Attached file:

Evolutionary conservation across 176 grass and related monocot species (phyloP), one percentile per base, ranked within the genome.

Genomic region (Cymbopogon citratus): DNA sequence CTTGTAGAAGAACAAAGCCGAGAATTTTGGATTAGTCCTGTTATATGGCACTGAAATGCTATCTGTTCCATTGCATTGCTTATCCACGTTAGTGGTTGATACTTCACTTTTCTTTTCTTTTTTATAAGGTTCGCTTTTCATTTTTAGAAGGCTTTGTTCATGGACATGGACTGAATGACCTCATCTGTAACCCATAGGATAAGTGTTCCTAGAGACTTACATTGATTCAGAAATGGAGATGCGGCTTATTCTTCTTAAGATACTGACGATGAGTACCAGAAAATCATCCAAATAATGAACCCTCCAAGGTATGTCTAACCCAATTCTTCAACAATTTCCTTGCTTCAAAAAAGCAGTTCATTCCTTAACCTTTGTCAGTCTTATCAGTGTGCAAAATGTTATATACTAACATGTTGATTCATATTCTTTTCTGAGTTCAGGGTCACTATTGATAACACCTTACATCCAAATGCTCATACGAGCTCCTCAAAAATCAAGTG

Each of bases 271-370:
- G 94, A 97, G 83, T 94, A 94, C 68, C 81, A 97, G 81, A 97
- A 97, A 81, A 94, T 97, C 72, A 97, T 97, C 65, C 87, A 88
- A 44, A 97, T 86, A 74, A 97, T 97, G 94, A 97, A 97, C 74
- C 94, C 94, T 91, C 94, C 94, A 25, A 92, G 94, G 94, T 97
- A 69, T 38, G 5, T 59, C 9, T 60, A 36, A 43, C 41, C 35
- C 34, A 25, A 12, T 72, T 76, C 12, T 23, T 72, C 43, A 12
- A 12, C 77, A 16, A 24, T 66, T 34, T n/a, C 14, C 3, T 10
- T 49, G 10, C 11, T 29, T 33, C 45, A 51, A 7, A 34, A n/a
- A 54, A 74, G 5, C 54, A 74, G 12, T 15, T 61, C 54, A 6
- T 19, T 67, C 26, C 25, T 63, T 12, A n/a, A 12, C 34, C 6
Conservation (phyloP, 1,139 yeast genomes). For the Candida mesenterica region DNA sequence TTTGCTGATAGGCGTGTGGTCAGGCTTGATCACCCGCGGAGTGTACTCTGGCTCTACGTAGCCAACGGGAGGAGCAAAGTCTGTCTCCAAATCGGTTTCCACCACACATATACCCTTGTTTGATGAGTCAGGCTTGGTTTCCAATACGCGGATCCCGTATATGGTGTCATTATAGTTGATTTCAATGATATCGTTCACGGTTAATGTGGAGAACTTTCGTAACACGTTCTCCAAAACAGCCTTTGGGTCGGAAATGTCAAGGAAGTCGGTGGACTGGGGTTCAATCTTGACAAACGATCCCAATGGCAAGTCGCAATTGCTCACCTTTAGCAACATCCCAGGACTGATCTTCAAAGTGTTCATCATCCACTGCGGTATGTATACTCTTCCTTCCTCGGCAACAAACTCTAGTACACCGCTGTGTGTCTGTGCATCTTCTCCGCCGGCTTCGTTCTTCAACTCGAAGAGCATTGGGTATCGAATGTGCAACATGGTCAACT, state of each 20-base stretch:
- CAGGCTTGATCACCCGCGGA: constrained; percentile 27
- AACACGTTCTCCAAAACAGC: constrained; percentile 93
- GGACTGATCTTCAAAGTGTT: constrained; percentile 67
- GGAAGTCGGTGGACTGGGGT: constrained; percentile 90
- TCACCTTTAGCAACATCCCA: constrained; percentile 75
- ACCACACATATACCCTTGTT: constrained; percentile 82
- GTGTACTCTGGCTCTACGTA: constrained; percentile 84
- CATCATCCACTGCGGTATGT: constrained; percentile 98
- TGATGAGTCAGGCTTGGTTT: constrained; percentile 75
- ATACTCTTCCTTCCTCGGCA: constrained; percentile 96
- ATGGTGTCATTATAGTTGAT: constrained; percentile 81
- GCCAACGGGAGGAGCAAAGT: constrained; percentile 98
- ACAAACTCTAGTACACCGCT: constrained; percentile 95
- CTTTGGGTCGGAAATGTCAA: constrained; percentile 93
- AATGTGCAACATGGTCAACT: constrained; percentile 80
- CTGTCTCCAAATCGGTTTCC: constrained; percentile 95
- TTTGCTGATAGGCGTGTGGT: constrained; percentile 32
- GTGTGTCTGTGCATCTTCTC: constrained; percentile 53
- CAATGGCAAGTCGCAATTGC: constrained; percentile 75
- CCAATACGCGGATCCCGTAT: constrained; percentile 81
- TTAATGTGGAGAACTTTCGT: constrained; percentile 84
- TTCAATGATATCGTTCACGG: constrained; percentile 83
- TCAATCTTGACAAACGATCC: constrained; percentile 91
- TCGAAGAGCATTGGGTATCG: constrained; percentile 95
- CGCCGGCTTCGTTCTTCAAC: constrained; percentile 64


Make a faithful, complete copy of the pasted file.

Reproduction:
Evolutionary conservation across 176 grass and related monocot species (phyloP), one percentile per base, ranked within the genome.

Genomic region (Cymbopogon citratus): DNA sequence CTTGTAGAAGAACAAAGCCGAGAATTTTGGATTAGTCCTGTTATATGGCACTGAAATGCTATCTGTTCCATTGCATTGCTTATCCACGTTAGTGGTTGATACTTCACTTTTCTTTTCTTTTTTATAAGGTTCGCTTTTCATTTTTAGAAGGCTTTGTTCATGGACATGGACTGAATGACCTCATCTGTAACCCATAGGATAAGTGTTCCTAGAGACTTACATTGATTCAGAAATGGAGATGCGGCTTATTCTTCTTAAGATACTGACGATGAGTACCAGAAAATCATCCAAATAATGAACCCTCCAAGGTATGTCTAACCCAATTCTTCAACAATTTCCTTGCTTCAAAAAAGCAGTTCATTCCTTAACCTTTGTCAGTCTTATCAGTGTGCAAAATGTTATATACTAACATGTTGATTCATATTCTTTTCTGAGTTCAGGGTCACTATTGATAACACCTTACATCCAAATGCTCATACGAGCTCCTCAAAAATCAAGTG

Each of bases 271-370:
- G 94, A 97, G 83, T 94, A 94, C 68, C 81, A 97, G 81, A 97
- A 97, A 81, A 94, T 97, C 72, A 97, T 97, C 65, C 87, A 88
- A 44, A 97, T 86, A 74, A 97, T 97, G 94, A 97, A 97, C 74
- C 94, C 94, T 91, C 94, C 94, A 25, A 92, G 94, G 94, T 97
- A 69, T 38, G 5, T 59, C 9, T 60, A 36, A 43, C 41, C 35
- C 34, A 25, A 12, T 72, T 76, C 12, T 23, T 72, C 43, A 12
- A 12, C 77, A 16, A 24, T 66, T 34, T n/a, C 14, C 3, T 10
- T 49, G 10, C 11, T 29, T 33, C 45, A 51, A 7, A 34, A n/a
- A 54, A 74, G 5, C 54, A 74, G 12, T 15, T 61, C 54, A 6
- T 19, T 67, C 26, C 25, T 63, T 12, A n/a, A 12, C 34, C 6
Conservation (phyloP, 1,139 yeast genomes). For the Candida mesenterica region DNA sequence TTTGCTGATAGGCGTGTGGTCAGGCTTGATCACCCGCGGAGTGTACTCTGGCTCTACGTAGCCAACGGGAGGAGCAAAGTCTGTCTCCAAATCGGTTTCCACCACACATATACCCTTGTTTGATGAGTCAGGCTTGGTTTCCAATACGCGGATCCCGTATATGGTGTCATTATAGTTGATTTCAATGATATCGTTCACGGTTAATGTGGAGAACTTTCGTAACACGTTCTCCAAAACAGCCTTTGGGTCGGAAATGTCAAGGAAGTCGGTGGACTGGGGTTCAATCTTGACAAACGATCCCAATGGCAAGTCGCAATTGCTCACCTTTAGCAACATCCCAGGACTGATCTTCAAAGTGTTCATCATCCACTGCGGTATGTATACTCTTCCTTCCTCGGCAACAAACTCTAGTACACCGCTGTGTGTCTGTGCATCTTCTCCGCCGGCTTCGTTCTTCAACTCGAAGAGCATTGGGTATCGAATGTGCAACATGGTCAACT, state of each 20-base stretch:
- CAGGCTTGATCACCCGCGGA: constrained; percentile 27
- AACACGTTCTCCAAAACAGC: constrained; percentile 93
- GGACTGATCTTCAAAGTGTT: constrained; percentile 67
- GGAAGTCGGTGGACTGGGGT: constrained; percentile 90
- TCACCTTTAGCAACATCCCA: constrained; percentile 75
- ACCACACATATACCCTTGTT: constrained; percentile 82
- GTGTACTCTGGCTCTACGTA: constrained; percentile 84
- CATCATCCACTGCGGTATGT: constrained; percentile 98
- TGATGAGTCAGGCTTGGTTT: constrained; percentile 75
- ATACTCTTCCTTCCTCGGCA: constrained; percentile 96
- ATGGTGTCATTATAGTTGAT: constrained; percentile 81
- GCCAACGGGAGGAGCAAAGT: constrained; percentile 98
- ACAAACTCTAGTACACCGCT: constrained; percentile 95
- CTTTGGGTCGGAAATGTCAA: constrained; percentile 93
- AATGTGCAACATGGTCAACT: constrained; percentile 80
- CTGTCTCCAAATCGGTTTCC: constrained; percentile 95
- TTTGCTGATAGGCGTGTGGT: constrained; percentile 32
- GTGTGTCTGTGCATCTTCTC: constrained; percentile 53
- CAATGGCAAGTCGCAATTGC: constrained; percentile 75
- CCAATACGCGGATCCCGTAT: constrained; percentile 81
- TTAATGTGGAGAACTTTCGT: constrained; percentile 84
- TTCAATGATATCGTTCACGG: constrained; percentile 83
- TCAATCTTGACAAACGATCC: constrained; percentile 91
- TCGAAGAGCATTGGGTATCG: constrained; percentile 95
- CGCCGGCTTCGTTCTTCAAC: constrained; percentile 64